Learn how to bridge the cultural gap between French and Americans at Frenchly.

Book Review: My Good Life in France by Janine Marsh

On a cold, wet day about ten years ago, Londoner Janine Marsh went with her husband and father on a day trip to France. They didn’t have big plans – it was just a quick jaunt to have lunch and buy some wine.

But sometimes life has other plans, and she ended up not only buying wine but also…a house. How that happened is the beginning of Marsh’s charming and funny memoir.

Nestled in a tiny town in France’s Seven Valleys area, near Calais, the house was a bit of a fixer-upper. No, it was more than that – it was a total wreck. And as you can imagine. everything went wrong, including an overflowing septic tank that earned Marsh the nickname Madame Merde. As she says, you have to be “a bit mad” to buy a house like this.

For the next few years, Marsh and her husband visited the house on weekends, beginning the monumental task of making it livable. But this split life proved unsatisfactory and eventually the big question had to be faced: do we move to France? Marsh, who had worked for years to rise from secretary to bank vice president – with another promotion imminent – agonized over the decision.

The couple decided to seize the day, and off to France they went. The more they repaired the house, the more they discovered problems, but their energy and optimism eventually carried them through.

Not only do they build a comfortable home, they build a wonderful new life for themselves in France. Marsh does a brilliant job of sharing with us what makes life in the Seven Valleys so charming. This isn’t Paris or Provence, but la France profonde, an area that tourists seldom visit.

We learn how neighbors help one another, like the time the Marshes nearly ran out of firewood in the middle of winter. With disaster looming, a neighbor showed up with his tractor, carrying several tons of firewood – and no payment expected.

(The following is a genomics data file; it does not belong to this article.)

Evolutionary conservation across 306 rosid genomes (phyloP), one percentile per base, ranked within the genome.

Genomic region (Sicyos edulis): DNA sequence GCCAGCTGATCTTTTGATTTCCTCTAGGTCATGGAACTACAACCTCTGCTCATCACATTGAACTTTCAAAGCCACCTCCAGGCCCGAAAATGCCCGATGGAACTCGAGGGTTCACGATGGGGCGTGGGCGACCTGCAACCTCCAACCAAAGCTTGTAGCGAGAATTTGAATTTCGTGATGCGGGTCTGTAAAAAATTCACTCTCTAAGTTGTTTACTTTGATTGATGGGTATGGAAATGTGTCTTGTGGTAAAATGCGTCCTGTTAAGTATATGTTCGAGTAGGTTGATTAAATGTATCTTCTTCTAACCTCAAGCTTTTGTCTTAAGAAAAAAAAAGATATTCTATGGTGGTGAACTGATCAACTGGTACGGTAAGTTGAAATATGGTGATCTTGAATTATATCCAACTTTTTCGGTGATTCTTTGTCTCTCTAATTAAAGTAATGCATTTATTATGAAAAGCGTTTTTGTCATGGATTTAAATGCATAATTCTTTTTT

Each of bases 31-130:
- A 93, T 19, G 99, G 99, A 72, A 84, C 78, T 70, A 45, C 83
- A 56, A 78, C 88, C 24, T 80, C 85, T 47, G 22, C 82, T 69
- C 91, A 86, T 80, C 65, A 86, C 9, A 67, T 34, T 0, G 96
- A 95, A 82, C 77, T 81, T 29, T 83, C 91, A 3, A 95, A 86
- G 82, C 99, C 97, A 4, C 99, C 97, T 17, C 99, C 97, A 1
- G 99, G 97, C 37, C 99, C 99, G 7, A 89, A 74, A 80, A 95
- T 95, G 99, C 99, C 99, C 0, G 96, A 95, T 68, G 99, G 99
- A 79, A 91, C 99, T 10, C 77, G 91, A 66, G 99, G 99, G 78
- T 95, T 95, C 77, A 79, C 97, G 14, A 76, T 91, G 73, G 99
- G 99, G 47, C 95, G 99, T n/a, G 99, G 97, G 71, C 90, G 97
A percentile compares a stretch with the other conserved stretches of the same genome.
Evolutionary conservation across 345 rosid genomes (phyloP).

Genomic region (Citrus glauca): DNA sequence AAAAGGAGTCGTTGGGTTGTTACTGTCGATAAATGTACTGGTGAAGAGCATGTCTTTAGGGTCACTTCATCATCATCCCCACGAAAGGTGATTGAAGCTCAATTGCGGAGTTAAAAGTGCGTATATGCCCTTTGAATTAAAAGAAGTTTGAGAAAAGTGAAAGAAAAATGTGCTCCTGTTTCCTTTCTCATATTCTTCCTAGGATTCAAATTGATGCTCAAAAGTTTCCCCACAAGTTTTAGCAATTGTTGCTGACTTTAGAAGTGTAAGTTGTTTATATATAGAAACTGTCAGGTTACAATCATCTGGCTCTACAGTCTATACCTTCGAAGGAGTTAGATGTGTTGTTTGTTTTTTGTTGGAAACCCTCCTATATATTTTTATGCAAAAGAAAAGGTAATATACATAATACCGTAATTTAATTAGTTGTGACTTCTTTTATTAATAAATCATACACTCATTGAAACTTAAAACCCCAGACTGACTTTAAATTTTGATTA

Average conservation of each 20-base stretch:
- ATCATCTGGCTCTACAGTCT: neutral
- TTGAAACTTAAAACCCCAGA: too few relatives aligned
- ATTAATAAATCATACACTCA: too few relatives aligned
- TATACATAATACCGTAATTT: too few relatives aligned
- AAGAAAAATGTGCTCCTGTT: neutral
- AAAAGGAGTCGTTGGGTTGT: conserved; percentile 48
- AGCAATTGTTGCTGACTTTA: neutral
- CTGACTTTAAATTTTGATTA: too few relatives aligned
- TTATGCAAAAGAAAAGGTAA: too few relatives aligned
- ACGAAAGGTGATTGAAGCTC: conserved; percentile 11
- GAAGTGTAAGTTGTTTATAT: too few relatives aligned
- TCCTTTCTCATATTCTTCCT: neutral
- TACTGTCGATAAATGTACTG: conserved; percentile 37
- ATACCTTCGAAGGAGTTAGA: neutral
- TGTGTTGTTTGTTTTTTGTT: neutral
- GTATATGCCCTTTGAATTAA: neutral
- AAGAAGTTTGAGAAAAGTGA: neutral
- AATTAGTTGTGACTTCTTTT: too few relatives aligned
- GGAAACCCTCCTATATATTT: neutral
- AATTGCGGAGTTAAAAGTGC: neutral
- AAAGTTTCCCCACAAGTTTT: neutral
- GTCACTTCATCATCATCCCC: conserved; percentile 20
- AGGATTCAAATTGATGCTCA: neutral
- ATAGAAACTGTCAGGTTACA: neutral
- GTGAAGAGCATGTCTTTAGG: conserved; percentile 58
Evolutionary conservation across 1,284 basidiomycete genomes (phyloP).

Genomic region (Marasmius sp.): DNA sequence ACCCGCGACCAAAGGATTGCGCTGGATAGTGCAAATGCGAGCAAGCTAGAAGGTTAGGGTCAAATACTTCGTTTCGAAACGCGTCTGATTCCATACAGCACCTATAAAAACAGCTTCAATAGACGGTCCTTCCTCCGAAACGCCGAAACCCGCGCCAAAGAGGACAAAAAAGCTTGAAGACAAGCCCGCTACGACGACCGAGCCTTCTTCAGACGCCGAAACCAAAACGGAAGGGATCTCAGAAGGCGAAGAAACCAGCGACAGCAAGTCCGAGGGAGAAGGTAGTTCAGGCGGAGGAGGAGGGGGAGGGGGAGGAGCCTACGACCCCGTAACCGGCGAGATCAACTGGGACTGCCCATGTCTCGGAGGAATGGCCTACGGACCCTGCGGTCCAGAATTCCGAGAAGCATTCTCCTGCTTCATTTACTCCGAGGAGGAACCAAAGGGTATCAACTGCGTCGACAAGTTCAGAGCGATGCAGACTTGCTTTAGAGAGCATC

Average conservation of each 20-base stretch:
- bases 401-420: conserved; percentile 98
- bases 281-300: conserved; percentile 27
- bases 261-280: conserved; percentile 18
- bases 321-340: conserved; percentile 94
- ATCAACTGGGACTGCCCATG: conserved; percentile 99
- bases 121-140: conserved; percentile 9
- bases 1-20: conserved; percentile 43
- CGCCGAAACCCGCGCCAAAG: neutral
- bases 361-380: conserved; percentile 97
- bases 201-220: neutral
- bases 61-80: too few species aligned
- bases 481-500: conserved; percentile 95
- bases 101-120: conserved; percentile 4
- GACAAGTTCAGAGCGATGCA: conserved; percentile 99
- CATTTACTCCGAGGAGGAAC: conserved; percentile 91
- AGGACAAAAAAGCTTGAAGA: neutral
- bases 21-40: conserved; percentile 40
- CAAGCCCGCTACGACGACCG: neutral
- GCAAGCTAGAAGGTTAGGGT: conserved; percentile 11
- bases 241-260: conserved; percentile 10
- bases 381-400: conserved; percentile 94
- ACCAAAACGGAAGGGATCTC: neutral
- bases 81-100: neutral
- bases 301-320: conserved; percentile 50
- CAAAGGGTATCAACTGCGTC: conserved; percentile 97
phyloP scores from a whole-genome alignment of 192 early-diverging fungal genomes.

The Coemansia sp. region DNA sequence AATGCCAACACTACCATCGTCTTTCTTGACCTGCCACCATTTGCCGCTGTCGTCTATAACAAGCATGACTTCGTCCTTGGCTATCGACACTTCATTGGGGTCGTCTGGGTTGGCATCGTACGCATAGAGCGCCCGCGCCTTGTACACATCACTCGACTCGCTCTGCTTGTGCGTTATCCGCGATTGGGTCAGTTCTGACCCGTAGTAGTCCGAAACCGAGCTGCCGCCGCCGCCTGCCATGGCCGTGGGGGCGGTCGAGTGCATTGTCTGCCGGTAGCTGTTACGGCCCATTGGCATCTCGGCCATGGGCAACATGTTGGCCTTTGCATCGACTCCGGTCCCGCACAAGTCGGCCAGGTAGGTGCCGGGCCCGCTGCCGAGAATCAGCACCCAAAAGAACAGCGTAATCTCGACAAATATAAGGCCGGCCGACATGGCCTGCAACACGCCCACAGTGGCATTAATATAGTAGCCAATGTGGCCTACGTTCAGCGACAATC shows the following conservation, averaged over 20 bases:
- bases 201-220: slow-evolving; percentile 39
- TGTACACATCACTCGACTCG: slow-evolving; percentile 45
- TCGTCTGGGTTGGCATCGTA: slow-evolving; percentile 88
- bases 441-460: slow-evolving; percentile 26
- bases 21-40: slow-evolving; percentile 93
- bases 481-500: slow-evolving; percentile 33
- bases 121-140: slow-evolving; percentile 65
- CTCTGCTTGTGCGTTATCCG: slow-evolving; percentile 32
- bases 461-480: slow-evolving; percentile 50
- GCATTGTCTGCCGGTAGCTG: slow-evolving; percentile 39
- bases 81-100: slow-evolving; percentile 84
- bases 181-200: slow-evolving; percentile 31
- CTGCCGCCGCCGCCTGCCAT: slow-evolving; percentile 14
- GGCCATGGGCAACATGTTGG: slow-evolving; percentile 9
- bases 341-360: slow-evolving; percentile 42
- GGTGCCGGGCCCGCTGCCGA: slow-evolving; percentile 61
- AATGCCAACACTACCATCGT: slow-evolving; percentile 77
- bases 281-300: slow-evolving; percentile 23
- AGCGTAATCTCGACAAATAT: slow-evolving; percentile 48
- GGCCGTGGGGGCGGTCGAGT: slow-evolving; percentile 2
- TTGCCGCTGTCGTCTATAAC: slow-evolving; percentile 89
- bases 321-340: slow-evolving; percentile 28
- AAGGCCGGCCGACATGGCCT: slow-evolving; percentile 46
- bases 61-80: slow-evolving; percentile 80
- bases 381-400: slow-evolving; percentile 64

We learn about the nearby town that is normally silent as a tomb, but that comes to life when Madame Magniez decides to bake some of her famous bread to sell. People see smoke coming out of her chimney, word spreads, and soon there is a traffic jam in the tiny downtown.

Marsh shares with us the local legends and the local celebrations. She describes the ins and outs of the French bureaucracy, French driving customs, and the proper way to kiss a person in greeting.   And she tells us about the food, one of the glories of France.

My favorite line in the book is when Marsh writes about the huge meals to celebrate Christmas and New Years. As she says, “At this time of year in France, you can quite easily eat yourself to a standstill.”

If you’ve ever dreamed of discovering “the real France,” you won’t want to miss this delightful book.

Janine Marsh is the creator of The Good Life France, an excellent website with information on all things French.

You can buy the book at Amazon:

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Book Review – But you are in France, Madame

Catherine Berry has a dream, to live in France with her family. And it is no small endeavor, as this family of 5 start out half way around the world, in Australia.

It is inspiring to share their story as she and her husband put work on hold and organize the family move. We feel part of the adventure and of overcoming many obstacles, such as finding a place to live, getting proper driving permits, and dealing with the French school system for the 3 children. And, somehow, the one-year stay turns into four.

Berry provides a realistic view of the ups and downs of daily life and trying to navigate in a foreign culture. And while sharing these difficulties, she does so with a healthy perspective and an eye for appreciating cultural differences.

Berry and her family exude a joy for life and for trying new things. They hike many trails in mountains of the Haute-Savoie region where they live. They learn to water ski on the lake and become good friends with the instructor. They come to appreciate the joy of cooking and eating local specialties, and they use the school holidays to explore the many, diverse regions of France.

From participating in local festivals and shopping in nearby “garage” sales, the family demonstrates how one can have meaningful experiences without them being expensive.

They come to appreciate their lifestyle in France and are enriched by it. And so are we, by reading this book.